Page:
According to Saturday Night Live, Montreal people are madmen who break into Celine Dion tunes at every provocation and see Toronto primarily as a place to spot Drake. Hey, it’s a stupid stereotype, but one that this Montreal reporter can’t personally refute.
In a satirical sketch of a CBC morning show in Montreal that aired that weekend, Bowen Yang and Kate McKinnon played Francophone newscasters hosting a show called “Bonjour-Hi”. (You may remember the seemingly innocuous bilingual greeting that became the target of anger by the provincial government last year. Easier times!)
The Montreal of the sketch – “the best parts of Canada and the worst parts of France” – is a place where everyone smokes, has “Jean” in their name somewhere, and the accents of Québecois and Europe are interchangeable. (Yang’s accent is classic Quebec, but McKinnons is much closer to French-from-France than French-Canadian.)
It also includes a segment from Guest Host of the Week Issa Rae as a Toronto correspondent on Drake Watch.
“I thought I saw Drake, but it was just my friend, Étienne,” said Rae in a French (?) Accent. “Étienne looks a lot like Drake, and I was confused because he was crying on a basketball court.”
The morning show hosts then give their confused American guest a gift basket that turns into a serious but predictable bagel slander. “Why is everything here 25 percent different?” he asks.
When it came time to say “au revoir-bye” the hosts were sad to leave, but “that’s it” they said, breaking into their best Celine Dion croons, of course.
For some reason, there was no cameo from Justin Bieber, this week’s musical guest. Missed opportunity!
But the sketch has some actual Canadian references: Yang lived in Montreal as a child and has previously spoken about how his time there introduced him to the Celine Dion national treasure. And according to his Twitter account, Celeste Yim, a Toronto native who now lives in New York, was one of the co-scribes of the sketch.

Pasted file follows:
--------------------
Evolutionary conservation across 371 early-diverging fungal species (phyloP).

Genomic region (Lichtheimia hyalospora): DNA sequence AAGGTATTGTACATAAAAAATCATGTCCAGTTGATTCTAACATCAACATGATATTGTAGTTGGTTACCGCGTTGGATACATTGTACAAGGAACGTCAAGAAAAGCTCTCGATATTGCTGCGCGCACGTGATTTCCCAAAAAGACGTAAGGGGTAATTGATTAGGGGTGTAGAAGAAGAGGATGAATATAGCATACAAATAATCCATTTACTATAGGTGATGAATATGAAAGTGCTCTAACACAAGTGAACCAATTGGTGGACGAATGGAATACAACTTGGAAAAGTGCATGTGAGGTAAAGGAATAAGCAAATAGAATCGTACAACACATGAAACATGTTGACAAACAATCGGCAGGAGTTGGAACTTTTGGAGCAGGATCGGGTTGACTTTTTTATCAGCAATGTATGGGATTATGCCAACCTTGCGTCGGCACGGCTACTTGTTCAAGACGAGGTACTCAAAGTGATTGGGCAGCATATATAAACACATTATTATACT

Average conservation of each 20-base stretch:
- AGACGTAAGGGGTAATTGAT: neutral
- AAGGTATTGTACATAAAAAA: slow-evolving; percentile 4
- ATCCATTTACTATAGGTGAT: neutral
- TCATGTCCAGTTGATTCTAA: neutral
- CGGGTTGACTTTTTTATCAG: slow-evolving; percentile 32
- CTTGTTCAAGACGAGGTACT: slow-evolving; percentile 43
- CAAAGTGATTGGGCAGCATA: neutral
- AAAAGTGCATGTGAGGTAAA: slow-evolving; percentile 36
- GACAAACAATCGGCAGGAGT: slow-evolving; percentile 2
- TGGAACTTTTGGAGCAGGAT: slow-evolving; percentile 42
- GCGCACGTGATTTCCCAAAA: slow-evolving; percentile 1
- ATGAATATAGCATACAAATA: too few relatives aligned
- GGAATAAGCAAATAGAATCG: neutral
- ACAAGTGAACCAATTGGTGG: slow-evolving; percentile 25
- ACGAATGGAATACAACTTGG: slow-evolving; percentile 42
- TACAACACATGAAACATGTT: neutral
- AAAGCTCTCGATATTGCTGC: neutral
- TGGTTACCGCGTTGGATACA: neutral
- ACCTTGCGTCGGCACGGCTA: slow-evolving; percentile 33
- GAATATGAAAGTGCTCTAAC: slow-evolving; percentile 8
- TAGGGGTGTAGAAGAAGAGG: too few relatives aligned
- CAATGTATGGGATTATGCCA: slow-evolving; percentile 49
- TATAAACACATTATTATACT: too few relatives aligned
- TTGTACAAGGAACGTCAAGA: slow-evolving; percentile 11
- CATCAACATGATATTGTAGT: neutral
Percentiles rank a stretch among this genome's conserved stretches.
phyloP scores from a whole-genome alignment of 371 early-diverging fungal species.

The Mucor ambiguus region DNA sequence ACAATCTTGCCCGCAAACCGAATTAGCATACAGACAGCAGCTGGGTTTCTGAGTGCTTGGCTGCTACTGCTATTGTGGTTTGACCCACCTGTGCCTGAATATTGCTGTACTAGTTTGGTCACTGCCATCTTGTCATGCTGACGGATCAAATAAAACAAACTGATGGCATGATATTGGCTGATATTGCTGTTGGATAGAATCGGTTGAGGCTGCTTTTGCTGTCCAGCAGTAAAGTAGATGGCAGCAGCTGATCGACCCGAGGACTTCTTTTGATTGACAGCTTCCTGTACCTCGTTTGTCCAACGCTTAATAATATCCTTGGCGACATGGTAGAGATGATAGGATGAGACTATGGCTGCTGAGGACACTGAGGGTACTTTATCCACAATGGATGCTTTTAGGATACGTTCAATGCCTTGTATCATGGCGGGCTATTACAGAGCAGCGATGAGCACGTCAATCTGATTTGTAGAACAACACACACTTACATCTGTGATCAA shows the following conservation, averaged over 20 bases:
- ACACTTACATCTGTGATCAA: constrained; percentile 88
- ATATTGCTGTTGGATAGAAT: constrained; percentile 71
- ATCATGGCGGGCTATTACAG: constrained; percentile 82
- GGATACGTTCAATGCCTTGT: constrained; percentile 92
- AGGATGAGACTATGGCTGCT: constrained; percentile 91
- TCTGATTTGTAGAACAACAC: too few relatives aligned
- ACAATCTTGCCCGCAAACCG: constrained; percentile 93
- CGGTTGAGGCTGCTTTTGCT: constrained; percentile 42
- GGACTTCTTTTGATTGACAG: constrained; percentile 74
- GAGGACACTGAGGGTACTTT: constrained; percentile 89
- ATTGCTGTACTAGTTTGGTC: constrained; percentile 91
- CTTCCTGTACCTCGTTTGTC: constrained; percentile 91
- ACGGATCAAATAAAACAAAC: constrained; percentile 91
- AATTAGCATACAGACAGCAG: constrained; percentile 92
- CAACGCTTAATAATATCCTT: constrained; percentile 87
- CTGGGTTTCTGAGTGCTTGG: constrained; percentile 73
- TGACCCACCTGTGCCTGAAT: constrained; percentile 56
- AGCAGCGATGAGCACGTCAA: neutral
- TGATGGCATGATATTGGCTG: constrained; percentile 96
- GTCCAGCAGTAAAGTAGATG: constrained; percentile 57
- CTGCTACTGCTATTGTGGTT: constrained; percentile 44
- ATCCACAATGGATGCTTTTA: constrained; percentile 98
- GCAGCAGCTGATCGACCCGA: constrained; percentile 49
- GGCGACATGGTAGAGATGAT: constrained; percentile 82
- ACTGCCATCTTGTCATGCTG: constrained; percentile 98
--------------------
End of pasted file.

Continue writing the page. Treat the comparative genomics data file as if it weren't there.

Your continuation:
Issa Rae as “Drake Correspondent” on “Saturday Night Live”.
Just a couple of notes: an Anglophone show in Montreal might highlight Canadians like Drake and Rachel MacAdams, but it’s unlikely that a Francophone Quebec program would do the same. The same goes for the maple leaves on their coffee mugs – these are Anglo-Canadian things.
Even Canada, living in the American imagination, is always a land of hockey and free health care, without mentioning the deep-seated racism and turmoil that goes on here. Bagels and cigarettes are easier to joke than the destruction of indigenous fisheries, which politicians like NDP leader Jagmeet Singh call terrorism.
Not all local outlets were enthusiastic about the sketch. “This may be the rare case of a ‘Bonjour-Hi’ so egregious that all Quebecers agree that it should be banned,” hesitated the Montreal Gazette.
But of course, in the classic Canadian way, we’re happy to just be noticed.
You can check out the full sketch here as – and this is the most Canadian thing of them all – the YouTube clip is blocked from Canadian viewers.